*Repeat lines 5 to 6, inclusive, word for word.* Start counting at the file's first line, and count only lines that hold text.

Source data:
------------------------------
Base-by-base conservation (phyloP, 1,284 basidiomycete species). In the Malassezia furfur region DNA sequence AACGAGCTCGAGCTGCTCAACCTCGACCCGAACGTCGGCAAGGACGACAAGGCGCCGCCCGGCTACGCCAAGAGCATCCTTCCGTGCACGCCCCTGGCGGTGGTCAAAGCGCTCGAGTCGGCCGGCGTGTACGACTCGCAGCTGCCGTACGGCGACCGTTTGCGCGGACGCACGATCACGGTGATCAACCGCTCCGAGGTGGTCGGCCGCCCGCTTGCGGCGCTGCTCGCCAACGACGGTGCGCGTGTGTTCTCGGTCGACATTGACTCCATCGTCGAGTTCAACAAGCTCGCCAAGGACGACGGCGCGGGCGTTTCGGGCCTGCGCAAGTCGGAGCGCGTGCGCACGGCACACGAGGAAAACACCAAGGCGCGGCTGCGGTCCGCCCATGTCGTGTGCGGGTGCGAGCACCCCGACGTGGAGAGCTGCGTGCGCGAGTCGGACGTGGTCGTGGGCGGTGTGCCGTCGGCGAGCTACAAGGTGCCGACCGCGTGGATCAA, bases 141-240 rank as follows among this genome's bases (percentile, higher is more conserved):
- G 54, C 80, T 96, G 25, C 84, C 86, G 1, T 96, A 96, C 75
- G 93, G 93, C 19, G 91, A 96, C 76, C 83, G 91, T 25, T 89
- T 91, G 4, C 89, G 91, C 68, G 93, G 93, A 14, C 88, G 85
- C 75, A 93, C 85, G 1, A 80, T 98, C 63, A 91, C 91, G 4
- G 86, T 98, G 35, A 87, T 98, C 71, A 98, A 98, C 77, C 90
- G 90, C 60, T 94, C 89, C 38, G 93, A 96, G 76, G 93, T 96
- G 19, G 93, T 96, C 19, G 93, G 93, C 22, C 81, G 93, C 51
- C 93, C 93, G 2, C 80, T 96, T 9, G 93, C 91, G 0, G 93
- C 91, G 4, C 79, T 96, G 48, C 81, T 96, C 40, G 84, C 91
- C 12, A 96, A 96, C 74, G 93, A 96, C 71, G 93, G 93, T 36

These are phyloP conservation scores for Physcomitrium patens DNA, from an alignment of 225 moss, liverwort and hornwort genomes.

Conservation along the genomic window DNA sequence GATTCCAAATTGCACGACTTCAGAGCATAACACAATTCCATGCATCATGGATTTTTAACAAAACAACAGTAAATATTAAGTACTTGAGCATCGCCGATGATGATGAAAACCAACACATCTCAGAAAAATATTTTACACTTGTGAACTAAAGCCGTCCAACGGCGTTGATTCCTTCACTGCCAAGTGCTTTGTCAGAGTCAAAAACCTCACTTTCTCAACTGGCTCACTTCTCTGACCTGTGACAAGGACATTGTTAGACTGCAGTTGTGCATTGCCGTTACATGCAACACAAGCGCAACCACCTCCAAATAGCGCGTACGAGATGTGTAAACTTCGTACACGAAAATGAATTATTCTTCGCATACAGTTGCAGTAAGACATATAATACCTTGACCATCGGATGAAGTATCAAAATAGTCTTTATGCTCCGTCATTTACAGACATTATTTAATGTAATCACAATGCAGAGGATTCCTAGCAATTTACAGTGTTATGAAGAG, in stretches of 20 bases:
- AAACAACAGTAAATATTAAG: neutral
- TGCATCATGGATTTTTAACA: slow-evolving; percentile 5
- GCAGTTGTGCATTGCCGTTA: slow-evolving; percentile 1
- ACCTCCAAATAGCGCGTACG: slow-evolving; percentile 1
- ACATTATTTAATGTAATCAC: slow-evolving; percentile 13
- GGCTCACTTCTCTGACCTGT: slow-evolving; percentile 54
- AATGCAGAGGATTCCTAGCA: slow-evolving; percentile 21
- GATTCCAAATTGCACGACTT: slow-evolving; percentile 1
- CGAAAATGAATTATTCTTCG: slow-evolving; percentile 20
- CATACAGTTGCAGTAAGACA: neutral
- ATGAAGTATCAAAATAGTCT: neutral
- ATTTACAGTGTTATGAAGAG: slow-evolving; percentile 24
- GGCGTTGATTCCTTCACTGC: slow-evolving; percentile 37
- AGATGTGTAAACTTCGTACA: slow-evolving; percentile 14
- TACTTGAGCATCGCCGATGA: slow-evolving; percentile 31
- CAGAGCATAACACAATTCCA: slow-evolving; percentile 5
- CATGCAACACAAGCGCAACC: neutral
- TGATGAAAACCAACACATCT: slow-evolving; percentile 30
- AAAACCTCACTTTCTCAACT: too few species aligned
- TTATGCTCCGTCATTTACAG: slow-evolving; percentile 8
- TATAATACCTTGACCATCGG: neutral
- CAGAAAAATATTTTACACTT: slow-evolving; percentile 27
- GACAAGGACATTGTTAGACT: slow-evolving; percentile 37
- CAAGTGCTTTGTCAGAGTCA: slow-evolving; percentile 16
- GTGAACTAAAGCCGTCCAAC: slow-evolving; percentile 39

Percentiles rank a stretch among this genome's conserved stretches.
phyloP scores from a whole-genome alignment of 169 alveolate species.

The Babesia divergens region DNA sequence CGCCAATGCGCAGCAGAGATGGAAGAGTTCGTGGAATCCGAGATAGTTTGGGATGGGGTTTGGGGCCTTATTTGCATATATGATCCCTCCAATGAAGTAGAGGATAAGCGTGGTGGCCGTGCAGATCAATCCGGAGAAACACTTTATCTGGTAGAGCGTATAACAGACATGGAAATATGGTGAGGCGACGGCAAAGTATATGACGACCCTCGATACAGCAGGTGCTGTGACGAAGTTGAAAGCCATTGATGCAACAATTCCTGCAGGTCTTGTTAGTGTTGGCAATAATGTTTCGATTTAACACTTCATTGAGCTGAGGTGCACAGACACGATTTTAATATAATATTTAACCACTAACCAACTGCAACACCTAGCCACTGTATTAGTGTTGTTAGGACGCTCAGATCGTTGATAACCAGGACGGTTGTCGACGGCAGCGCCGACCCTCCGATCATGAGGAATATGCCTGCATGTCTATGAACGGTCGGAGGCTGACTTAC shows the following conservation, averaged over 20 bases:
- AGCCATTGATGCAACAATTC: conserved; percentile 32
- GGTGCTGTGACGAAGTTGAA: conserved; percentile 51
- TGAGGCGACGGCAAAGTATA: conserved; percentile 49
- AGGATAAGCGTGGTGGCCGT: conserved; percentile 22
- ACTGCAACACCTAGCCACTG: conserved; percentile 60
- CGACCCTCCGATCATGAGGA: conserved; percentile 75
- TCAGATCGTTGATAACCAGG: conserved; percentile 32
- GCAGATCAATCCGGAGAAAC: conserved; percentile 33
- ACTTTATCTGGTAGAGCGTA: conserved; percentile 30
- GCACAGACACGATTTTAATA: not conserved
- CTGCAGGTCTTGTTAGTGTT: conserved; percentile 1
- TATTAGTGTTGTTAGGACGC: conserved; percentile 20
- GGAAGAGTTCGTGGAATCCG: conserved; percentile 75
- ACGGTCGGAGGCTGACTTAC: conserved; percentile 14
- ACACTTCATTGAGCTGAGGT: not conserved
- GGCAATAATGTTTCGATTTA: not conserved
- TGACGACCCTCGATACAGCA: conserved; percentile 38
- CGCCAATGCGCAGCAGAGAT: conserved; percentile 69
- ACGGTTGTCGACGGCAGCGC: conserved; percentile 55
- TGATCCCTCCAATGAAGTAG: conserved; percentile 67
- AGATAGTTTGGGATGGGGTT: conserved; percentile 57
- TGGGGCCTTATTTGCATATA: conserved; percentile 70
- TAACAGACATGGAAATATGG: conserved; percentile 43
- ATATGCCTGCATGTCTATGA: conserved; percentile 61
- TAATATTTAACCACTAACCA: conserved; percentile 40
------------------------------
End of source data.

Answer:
- C 75, A 93, C 85, G 1, A 80, T 98, C 63, A 91, C 91, G 4
- G 86, T 98, G 35, A 87, T 98, C 71, A 98, A 98, C 77, C 90